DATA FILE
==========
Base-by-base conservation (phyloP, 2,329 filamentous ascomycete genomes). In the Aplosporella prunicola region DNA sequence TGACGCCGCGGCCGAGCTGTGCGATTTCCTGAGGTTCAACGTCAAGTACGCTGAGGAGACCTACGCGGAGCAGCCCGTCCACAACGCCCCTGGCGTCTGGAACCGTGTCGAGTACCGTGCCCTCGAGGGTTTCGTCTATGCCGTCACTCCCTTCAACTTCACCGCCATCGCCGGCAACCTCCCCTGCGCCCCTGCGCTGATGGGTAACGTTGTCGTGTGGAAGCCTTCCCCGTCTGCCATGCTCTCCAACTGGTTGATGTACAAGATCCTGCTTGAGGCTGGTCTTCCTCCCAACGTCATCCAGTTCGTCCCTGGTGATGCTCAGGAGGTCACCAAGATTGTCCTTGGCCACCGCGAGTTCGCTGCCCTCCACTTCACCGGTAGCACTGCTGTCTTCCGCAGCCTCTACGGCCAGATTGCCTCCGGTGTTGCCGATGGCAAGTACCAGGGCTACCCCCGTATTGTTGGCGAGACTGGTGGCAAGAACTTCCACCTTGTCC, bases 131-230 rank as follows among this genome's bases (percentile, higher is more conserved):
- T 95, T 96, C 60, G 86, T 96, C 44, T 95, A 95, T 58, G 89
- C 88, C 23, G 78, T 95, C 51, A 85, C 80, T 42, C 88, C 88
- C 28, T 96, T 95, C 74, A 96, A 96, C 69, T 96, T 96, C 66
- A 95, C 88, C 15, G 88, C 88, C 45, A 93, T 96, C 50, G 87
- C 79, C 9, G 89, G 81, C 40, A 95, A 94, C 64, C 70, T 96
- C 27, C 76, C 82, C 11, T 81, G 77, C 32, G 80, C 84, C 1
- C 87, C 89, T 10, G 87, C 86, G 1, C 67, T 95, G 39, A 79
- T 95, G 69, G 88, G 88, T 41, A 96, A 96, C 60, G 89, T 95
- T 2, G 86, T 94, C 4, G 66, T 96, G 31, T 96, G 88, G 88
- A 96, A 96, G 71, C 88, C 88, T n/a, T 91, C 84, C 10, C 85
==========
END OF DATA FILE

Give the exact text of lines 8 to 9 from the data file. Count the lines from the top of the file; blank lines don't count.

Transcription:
- C 87, C 89, T 10, G 87, C 86, G 1, C 67, T 95, G 39, A 79
- T 95, G 69, G 88, G 88, T 41, A 96, A 96, C 60, G 89, T 95